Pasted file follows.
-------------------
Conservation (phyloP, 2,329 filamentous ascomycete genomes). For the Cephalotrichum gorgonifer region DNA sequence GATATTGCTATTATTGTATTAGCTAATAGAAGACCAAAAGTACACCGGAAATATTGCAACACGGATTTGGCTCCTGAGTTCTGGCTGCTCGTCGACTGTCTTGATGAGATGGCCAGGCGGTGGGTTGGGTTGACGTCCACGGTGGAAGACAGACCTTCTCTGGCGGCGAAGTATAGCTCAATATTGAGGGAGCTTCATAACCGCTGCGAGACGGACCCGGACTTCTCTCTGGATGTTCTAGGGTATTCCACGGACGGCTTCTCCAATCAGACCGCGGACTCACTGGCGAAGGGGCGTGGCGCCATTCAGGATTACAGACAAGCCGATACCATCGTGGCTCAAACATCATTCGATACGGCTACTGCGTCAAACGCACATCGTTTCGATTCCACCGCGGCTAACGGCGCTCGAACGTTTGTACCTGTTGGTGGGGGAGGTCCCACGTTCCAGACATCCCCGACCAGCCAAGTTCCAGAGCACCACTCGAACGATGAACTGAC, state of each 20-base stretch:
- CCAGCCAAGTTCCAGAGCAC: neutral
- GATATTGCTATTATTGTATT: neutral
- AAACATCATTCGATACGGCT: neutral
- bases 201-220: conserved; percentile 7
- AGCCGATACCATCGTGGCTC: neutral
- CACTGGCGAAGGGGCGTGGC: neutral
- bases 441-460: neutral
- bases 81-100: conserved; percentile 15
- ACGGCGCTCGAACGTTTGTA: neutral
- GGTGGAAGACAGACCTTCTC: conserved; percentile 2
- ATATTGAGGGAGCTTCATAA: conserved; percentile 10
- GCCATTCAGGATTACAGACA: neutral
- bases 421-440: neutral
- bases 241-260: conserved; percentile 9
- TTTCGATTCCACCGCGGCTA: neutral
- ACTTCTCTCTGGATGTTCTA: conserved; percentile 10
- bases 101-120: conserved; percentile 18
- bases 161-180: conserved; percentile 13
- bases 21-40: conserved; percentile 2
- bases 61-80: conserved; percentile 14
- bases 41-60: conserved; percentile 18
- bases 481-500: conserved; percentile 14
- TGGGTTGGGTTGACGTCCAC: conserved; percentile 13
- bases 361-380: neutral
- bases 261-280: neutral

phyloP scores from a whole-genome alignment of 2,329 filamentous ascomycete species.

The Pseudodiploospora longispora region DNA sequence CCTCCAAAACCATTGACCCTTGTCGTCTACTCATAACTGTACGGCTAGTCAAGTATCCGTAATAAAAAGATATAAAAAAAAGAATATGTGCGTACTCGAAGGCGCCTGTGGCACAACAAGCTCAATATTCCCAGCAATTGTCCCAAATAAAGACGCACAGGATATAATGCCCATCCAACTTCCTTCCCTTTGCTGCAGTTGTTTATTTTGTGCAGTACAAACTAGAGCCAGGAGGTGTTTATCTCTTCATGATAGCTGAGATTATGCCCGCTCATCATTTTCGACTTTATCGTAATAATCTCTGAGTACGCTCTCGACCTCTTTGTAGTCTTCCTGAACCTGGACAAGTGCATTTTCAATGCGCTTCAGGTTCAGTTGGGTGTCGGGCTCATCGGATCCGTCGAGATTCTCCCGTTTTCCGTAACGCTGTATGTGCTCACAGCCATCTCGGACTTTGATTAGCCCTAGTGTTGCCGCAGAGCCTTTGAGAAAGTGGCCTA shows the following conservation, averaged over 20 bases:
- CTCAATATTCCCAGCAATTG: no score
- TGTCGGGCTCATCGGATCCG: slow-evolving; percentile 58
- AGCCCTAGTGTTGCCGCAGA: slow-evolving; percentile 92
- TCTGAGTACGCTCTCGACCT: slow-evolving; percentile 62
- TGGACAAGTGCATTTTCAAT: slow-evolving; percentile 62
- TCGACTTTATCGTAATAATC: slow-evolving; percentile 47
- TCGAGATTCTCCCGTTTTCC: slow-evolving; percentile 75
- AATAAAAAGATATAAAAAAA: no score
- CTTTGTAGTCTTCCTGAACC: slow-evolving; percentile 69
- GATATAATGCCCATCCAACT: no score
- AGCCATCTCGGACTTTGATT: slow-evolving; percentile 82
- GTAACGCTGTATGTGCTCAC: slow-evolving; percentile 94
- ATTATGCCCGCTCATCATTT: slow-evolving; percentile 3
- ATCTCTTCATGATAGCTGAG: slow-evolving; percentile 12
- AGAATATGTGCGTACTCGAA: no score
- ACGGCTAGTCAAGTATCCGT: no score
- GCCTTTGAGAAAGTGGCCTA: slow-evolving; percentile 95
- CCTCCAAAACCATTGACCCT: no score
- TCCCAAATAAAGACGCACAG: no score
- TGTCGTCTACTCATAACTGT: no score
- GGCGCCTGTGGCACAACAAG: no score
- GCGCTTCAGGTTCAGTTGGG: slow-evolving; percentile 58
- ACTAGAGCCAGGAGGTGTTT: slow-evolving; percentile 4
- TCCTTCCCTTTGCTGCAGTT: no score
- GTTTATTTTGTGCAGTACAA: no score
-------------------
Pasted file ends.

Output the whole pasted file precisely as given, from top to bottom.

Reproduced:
Conservation (phyloP, 2,329 filamentous ascomycete genomes). For the Cephalotrichum gorgonifer region DNA sequence GATATTGCTATTATTGTATTAGCTAATAGAAGACCAAAAGTACACCGGAAATATTGCAACACGGATTTGGCTCCTGAGTTCTGGCTGCTCGTCGACTGTCTTGATGAGATGGCCAGGCGGTGGGTTGGGTTGACGTCCACGGTGGAAGACAGACCTTCTCTGGCGGCGAAGTATAGCTCAATATTGAGGGAGCTTCATAACCGCTGCGAGACGGACCCGGACTTCTCTCTGGATGTTCTAGGGTATTCCACGGACGGCTTCTCCAATCAGACCGCGGACTCACTGGCGAAGGGGCGTGGCGCCATTCAGGATTACAGACAAGCCGATACCATCGTGGCTCAAACATCATTCGATACGGCTACTGCGTCAAACGCACATCGTTTCGATTCCACCGCGGCTAACGGCGCTCGAACGTTTGTACCTGTTGGTGGGGGAGGTCCCACGTTCCAGACATCCCCGACCAGCCAAGTTCCAGAGCACCACTCGAACGATGAACTGAC, state of each 20-base stretch:
- CCAGCCAAGTTCCAGAGCAC: neutral
- GATATTGCTATTATTGTATT: neutral
- AAACATCATTCGATACGGCT: neutral
- bases 201-220: conserved; percentile 7
- AGCCGATACCATCGTGGCTC: neutral
- CACTGGCGAAGGGGCGTGGC: neutral
- bases 441-460: neutral
- bases 81-100: conserved; percentile 15
- ACGGCGCTCGAACGTTTGTA: neutral
- GGTGGAAGACAGACCTTCTC: conserved; percentile 2
- ATATTGAGGGAGCTTCATAA: conserved; percentile 10
- GCCATTCAGGATTACAGACA: neutral
- bases 421-440: neutral
- bases 241-260: conserved; percentile 9
- TTTCGATTCCACCGCGGCTA: neutral
- ACTTCTCTCTGGATGTTCTA: conserved; percentile 10
- bases 101-120: conserved; percentile 18
- bases 161-180: conserved; percentile 13
- bases 21-40: conserved; percentile 2
- bases 61-80: conserved; percentile 14
- bases 41-60: conserved; percentile 18
- bases 481-500: conserved; percentile 14
- TGGGTTGGGTTGACGTCCAC: conserved; percentile 13
- bases 361-380: neutral
- bases 261-280: neutral

phyloP scores from a whole-genome alignment of 2,329 filamentous ascomycete species.

The Pseudodiploospora longispora region DNA sequence CCTCCAAAACCATTGACCCTTGTCGTCTACTCATAACTGTACGGCTAGTCAAGTATCCGTAATAAAAAGATATAAAAAAAAGAATATGTGCGTACTCGAAGGCGCCTGTGGCACAACAAGCTCAATATTCCCAGCAATTGTCCCAAATAAAGACGCACAGGATATAATGCCCATCCAACTTCCTTCCCTTTGCTGCAGTTGTTTATTTTGTGCAGTACAAACTAGAGCCAGGAGGTGTTTATCTCTTCATGATAGCTGAGATTATGCCCGCTCATCATTTTCGACTTTATCGTAATAATCTCTGAGTACGCTCTCGACCTCTTTGTAGTCTTCCTGAACCTGGACAAGTGCATTTTCAATGCGCTTCAGGTTCAGTTGGGTGTCGGGCTCATCGGATCCGTCGAGATTCTCCCGTTTTCCGTAACGCTGTATGTGCTCACAGCCATCTCGGACTTTGATTAGCCCTAGTGTTGCCGCAGAGCCTTTGAGAAAGTGGCCTA shows the following conservation, averaged over 20 bases:
- CTCAATATTCCCAGCAATTG: no score
- TGTCGGGCTCATCGGATCCG: slow-evolving; percentile 58
- AGCCCTAGTGTTGCCGCAGA: slow-evolving; percentile 92
- TCTGAGTACGCTCTCGACCT: slow-evolving; percentile 62
- TGGACAAGTGCATTTTCAAT: slow-evolving; percentile 62
- TCGACTTTATCGTAATAATC: slow-evolving; percentile 47
- TCGAGATTCTCCCGTTTTCC: slow-evolving; percentile 75
- AATAAAAAGATATAAAAAAA: no score
- CTTTGTAGTCTTCCTGAACC: slow-evolving; percentile 69
- GATATAATGCCCATCCAACT: no score
- AGCCATCTCGGACTTTGATT: slow-evolving; percentile 82
- GTAACGCTGTATGTGCTCAC: slow-evolving; percentile 94
- ATTATGCCCGCTCATCATTT: slow-evolving; percentile 3
- ATCTCTTCATGATAGCTGAG: slow-evolving; percentile 12
- AGAATATGTGCGTACTCGAA: no score
- ACGGCTAGTCAAGTATCCGT: no score
- GCCTTTGAGAAAGTGGCCTA: slow-evolving; percentile 95
- CCTCCAAAACCATTGACCCT: no score
- TCCCAAATAAAGACGCACAG: no score
- TGTCGTCTACTCATAACTGT: no score
- GGCGCCTGTGGCACAACAAG: no score
- GCGCTTCAGGTTCAGTTGGG: slow-evolving; percentile 58
- ACTAGAGCCAGGAGGTGTTT: slow-evolving; percentile 4
- TCCTTCCCTTTGCTGCAGTT: no score
- GTTTATTTTGTGCAGTACAA: no score